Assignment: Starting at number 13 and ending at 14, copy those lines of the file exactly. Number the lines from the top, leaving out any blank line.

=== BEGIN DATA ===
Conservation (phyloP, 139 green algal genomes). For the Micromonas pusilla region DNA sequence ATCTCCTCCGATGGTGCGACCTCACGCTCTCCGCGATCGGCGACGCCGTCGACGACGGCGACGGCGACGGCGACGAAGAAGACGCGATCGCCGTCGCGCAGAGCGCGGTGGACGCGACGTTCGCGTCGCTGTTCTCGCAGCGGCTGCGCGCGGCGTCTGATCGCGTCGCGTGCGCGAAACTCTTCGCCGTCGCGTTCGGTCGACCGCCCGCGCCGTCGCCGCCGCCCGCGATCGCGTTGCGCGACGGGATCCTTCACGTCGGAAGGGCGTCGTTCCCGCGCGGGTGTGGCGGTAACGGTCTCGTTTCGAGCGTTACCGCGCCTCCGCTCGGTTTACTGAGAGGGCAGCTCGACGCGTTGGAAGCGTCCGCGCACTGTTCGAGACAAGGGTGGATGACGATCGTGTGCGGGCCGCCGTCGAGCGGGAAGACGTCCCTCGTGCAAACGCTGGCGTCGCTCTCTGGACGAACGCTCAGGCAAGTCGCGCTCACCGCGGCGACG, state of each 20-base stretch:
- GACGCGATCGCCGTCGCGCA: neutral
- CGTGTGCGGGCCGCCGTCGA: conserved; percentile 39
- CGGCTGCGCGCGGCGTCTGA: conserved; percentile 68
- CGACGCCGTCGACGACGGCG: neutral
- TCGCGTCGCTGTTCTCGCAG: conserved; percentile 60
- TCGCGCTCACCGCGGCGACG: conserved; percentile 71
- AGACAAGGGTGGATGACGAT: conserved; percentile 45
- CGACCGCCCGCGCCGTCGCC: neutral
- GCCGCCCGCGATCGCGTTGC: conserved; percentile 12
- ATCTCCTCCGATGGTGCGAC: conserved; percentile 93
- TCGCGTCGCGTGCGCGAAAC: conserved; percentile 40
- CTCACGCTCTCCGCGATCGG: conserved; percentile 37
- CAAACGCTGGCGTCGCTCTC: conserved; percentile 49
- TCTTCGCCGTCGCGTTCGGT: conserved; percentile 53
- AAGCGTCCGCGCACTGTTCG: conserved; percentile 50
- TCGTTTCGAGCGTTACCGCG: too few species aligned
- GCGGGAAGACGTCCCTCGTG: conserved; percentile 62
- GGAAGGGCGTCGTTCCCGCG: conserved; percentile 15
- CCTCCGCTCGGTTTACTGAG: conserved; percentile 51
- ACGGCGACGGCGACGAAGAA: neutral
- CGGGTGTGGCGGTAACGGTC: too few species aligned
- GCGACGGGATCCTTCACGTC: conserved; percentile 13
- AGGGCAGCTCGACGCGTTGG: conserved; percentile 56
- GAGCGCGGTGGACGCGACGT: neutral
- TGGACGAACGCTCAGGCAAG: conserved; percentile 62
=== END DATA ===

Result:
- CTCACGCTCTCCGCGATCGG: conserved; percentile 37
- CAAACGCTGGCGTCGCTCTC: conserved; percentile 49